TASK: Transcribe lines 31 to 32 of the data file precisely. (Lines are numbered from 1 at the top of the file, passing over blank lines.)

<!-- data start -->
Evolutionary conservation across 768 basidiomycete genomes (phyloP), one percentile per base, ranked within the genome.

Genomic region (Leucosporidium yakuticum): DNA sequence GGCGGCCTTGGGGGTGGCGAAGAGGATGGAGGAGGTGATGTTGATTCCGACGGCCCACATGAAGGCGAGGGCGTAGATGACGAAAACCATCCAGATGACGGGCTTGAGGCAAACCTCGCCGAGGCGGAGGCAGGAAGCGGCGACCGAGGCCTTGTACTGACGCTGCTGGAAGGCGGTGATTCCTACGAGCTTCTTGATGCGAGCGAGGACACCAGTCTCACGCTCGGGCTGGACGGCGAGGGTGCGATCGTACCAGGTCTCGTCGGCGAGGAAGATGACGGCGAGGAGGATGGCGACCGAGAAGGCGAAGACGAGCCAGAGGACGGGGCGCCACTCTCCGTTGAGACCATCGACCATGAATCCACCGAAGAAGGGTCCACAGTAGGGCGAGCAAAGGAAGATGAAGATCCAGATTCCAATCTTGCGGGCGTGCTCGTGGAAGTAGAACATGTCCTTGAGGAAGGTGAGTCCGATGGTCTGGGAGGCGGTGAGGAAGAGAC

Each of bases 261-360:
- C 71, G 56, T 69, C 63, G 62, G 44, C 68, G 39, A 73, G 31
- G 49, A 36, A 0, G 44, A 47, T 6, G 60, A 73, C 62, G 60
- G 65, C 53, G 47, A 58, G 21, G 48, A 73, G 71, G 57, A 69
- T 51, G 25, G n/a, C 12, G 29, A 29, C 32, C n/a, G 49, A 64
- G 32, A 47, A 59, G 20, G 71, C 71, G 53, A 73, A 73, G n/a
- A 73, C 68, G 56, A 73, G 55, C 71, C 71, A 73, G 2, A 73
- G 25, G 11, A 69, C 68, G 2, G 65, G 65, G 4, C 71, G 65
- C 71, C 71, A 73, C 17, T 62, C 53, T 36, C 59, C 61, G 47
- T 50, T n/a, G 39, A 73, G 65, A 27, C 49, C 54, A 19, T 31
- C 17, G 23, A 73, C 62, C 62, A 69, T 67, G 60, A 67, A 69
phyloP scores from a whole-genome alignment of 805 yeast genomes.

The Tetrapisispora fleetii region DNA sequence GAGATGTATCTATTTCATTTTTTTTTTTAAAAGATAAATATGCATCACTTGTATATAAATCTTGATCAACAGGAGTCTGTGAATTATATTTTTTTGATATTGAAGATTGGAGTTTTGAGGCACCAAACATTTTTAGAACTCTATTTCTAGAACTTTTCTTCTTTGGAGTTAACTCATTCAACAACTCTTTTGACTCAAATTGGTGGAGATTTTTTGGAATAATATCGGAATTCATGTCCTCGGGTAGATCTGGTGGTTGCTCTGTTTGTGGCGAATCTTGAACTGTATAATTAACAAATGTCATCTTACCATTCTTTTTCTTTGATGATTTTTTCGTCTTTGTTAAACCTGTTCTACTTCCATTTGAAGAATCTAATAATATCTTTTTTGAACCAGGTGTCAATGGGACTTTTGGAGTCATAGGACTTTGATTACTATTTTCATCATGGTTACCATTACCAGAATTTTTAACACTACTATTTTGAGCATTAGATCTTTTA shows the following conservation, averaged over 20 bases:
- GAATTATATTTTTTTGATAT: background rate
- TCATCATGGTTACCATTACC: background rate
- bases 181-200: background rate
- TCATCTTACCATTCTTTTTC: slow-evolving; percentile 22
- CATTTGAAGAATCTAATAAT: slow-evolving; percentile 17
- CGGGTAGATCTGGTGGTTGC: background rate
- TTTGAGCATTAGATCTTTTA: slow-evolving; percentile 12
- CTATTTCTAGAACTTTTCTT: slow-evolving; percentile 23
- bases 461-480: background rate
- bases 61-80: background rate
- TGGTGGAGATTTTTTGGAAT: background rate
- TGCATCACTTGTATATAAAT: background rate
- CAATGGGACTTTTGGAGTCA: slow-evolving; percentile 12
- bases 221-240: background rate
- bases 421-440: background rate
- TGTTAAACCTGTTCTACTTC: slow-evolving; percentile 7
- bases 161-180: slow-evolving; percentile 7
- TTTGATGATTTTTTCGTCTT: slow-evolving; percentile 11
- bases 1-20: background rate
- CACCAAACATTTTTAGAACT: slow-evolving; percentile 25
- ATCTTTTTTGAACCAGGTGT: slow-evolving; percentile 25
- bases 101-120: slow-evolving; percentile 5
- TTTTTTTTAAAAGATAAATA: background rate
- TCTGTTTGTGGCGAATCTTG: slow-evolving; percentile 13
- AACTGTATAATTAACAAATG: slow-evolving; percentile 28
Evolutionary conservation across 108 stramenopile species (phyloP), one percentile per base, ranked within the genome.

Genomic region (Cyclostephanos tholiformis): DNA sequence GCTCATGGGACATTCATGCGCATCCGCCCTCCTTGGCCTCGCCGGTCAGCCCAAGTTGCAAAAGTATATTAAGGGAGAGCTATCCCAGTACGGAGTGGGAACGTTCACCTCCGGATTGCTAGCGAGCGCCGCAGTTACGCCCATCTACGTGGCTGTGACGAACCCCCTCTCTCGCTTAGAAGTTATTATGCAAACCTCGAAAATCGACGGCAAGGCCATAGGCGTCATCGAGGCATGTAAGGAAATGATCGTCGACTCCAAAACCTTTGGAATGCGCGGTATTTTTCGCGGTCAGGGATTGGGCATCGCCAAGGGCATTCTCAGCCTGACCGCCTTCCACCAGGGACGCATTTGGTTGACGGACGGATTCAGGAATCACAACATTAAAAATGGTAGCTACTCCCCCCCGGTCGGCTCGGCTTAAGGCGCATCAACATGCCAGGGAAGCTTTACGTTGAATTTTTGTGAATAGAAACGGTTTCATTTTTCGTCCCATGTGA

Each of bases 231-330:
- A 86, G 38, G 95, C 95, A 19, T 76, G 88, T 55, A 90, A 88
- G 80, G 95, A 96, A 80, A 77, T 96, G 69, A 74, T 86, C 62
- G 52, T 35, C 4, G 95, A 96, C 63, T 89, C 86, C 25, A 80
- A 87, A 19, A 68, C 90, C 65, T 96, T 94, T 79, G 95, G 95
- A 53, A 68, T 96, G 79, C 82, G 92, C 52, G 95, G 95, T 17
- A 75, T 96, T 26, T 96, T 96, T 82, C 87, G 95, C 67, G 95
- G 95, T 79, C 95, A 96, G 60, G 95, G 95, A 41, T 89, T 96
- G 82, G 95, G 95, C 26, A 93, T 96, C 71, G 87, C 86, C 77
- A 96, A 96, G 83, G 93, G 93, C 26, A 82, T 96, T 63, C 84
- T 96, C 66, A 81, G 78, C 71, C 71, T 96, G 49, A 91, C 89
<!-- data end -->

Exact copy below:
- TGTTAAACCTGTTCTACTTC: slow-evolving; percentile 7
- bases 161-180: slow-evolving; percentile 7